API

Quickstart Guide for the Deepgram MissionControl API

BY Natalie Rutgers  | June 18 2020

In this quickstart, you’ll:

  1. Create a Deepgram account
  2. Get an automatic transcript from the Deepgram General Model
  3. Train an Intermediate Model with one of the free training-ready datasets
  4. Review your Intermediate Model’s Improvement
  5. Deploy your Intermediate Model and use it to get an automatic transcript

Let’s get started!

Create a Deepgram account

To get started, create an account at missioncontrol.deepgram.com

Your account comes preloaded with a few freebies:

1. 20 audio hours per month of Automatic Speech Recognition
2. The ability to train 2 Intermediate Models
3. The ability to deploy 1 of your Intermediate Models
4. 10 minutes of professional data labeling to help create training data
5. 2 Free Training-ready datasets
6. Access to 3 of Deepgram’s Beginner models

Get an automatic transcript from the Deepgram General Model

Now that you have your account, let’s make something happen. Deepgram’s API allows you to process both local files and remote files that are publicly accessible. Depending on your audio, select the corresponding curl command below, being sure to swap in your password and the email you used to create your MissionControl account for the username.

If you don’t have an audio file of your own, try out the audio file supplied in the hosted example. We highly recommend running these requests through jq for easy-to-read outputs.

Transcribing a Local File

To test with a file on your computer, run this in a terminal or your favorite API client:

curl \
  -X POST \
  -u USERNAME:PASSWORD\
  -H "Content-Type: audio/wav" \
  --data-binary @myaudio.wav \
  "https://brain.deepgram.com/v2/listen"

Transcribing a Remote File

To test with a remote file that is publicly accessible (e.g. hosted in AWS S3 or another server), run this in a terminal or your favorite API client:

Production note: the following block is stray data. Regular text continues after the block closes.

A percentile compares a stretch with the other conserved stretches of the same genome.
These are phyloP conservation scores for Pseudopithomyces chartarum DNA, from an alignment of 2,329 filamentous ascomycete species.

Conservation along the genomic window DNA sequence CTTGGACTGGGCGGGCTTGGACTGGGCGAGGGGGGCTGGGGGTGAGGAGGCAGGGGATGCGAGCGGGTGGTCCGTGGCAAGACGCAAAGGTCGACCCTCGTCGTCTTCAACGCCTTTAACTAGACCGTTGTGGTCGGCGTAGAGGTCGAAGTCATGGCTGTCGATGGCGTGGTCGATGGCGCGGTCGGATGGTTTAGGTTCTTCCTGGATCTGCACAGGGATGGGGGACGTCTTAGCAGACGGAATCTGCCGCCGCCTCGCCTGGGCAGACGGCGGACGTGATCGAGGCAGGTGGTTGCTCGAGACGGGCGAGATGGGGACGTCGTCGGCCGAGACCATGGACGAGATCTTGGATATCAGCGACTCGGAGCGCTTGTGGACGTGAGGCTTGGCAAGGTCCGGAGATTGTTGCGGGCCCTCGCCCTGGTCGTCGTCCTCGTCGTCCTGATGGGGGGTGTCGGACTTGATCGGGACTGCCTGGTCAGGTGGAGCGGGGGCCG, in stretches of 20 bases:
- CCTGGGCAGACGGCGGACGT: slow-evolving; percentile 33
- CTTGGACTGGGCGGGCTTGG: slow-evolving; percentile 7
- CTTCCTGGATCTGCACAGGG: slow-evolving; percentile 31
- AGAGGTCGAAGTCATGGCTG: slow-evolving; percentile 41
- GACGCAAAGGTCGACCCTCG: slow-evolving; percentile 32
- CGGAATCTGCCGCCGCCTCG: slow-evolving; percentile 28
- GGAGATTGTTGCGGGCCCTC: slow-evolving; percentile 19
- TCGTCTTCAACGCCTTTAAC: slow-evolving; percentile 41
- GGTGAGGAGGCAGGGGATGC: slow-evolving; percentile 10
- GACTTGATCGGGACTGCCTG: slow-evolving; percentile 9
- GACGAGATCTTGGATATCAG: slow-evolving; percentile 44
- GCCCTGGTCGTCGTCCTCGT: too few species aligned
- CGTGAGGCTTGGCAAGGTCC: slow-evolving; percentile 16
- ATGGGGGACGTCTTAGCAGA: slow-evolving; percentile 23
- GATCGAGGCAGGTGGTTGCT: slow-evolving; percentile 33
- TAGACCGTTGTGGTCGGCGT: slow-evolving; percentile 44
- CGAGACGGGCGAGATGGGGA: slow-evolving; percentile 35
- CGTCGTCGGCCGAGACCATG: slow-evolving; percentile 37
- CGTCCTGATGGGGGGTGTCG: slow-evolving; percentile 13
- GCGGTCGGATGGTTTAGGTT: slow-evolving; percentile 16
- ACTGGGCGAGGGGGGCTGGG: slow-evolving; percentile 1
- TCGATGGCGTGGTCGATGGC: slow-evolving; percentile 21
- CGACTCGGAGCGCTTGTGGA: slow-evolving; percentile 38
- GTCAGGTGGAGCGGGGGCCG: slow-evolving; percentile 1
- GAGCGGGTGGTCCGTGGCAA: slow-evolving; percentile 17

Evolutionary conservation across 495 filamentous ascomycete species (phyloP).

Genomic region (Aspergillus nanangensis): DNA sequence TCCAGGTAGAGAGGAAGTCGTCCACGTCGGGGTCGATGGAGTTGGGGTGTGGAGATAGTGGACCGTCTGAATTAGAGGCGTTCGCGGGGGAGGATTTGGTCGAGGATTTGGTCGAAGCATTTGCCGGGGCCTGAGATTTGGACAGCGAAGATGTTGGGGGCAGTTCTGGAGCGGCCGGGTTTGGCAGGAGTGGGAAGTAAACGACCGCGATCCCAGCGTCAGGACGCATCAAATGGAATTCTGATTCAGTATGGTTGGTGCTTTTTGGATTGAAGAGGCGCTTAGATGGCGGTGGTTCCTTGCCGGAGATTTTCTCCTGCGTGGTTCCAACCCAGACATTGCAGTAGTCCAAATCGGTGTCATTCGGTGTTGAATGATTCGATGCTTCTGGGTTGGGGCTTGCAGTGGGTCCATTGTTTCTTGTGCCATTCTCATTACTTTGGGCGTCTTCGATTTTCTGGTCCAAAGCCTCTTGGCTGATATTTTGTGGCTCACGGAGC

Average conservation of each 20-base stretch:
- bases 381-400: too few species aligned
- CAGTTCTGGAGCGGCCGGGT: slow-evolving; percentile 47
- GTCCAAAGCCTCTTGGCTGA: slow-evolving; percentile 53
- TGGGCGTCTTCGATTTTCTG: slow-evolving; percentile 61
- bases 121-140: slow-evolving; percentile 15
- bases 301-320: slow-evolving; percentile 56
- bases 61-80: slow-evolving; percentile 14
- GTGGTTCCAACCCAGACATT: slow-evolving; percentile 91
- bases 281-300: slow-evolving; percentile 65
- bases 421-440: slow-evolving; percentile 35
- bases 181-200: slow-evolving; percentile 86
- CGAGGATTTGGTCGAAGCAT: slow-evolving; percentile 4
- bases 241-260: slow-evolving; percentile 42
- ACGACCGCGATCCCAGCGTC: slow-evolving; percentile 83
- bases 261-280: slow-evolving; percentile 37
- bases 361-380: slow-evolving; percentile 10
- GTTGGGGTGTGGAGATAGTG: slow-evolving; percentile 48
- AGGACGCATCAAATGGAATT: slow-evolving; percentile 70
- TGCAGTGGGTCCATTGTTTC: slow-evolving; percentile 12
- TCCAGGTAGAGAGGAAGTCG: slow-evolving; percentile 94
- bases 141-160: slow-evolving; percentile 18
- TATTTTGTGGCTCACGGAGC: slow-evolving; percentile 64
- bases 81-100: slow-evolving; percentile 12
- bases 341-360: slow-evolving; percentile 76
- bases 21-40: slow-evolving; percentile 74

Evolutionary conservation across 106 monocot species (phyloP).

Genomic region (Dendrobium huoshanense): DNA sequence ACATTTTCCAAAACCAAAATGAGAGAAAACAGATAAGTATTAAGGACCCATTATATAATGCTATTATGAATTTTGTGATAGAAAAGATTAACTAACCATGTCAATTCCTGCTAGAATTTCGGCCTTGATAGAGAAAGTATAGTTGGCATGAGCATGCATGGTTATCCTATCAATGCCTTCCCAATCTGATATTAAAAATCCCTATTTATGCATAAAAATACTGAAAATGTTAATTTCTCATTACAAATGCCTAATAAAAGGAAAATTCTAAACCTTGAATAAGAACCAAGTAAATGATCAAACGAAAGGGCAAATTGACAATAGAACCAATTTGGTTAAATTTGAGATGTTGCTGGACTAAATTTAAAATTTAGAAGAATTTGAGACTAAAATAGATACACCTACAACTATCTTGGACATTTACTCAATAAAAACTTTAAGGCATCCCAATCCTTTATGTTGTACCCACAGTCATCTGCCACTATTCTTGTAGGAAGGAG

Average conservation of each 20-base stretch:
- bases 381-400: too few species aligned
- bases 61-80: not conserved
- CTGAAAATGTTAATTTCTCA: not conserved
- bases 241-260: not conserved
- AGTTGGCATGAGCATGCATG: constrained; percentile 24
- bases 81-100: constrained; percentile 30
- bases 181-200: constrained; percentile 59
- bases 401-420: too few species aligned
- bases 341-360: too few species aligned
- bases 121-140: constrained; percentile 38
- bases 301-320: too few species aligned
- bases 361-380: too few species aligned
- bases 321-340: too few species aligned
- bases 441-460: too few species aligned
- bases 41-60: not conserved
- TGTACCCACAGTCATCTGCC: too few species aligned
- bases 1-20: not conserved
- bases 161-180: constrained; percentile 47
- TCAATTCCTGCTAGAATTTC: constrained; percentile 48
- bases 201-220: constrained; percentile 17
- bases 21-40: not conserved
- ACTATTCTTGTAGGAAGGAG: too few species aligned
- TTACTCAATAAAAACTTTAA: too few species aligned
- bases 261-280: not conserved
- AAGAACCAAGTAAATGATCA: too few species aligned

curl \
  -X POST \
  -u USERNAME:PASSWORD\
  -H "Content-Type: application/json" \
  -d '{"url": "https://www.static.deepgram.com/examples/interview_speech-analytics.wav"}' \
  "https://brain.deepgram.com/v2/listen"

Wait a little bit (often only a few seconds) and you’ll get a JSON response like this:

{
  "metadata": {
    "transaction_key": "iqIt",
    "request_id": "m9IBwpEGuLOd5fDVUcwRoojQeVDIc4wU",
    "sha256": "6b198da276e1108a87e15674ba5e68f4893f85aa584ea96c2b0b5fe32e756bd9",
    "created": "2020-05-01T18:19:17.153Z",
    "duration": 2705.3577,
    "channels": 1
  },
  "results": {
    "channels": [
      {
        "alternatives": [
          {
            "transcript": "hey natalie just joined",
            "confidence": 0.87023026,
            "words": [
              {
                "word": "hey",
                "start": 35.61904,
                "end": 35.77853,
                "confidence": 0.54808563
              },
              {
                "word": "natalie",
                "start": 35.77853,
                "end": 36.27853,
                "confidence": 0.41259128
              },
              ...
              }
            ]
          }
        ]
      }
    ]
  }
}

If you’d like to get a transcript with punctation, add the ?punctuate=true parameter. Check out the /listen docs to get a complete overview of what’s possible with Deepgram’s transcription API.

Train an Intermediate Model with one of the free training-ready datasets

Now, let’s get to the good stuff. Let’s improve automatic transcript accuracy by training a model.

If you’re ready to train a model on your own speech data, jump ahead to this tutorial. Otherwise let’s make use of some free datasets.

To get a list of your datasets, run: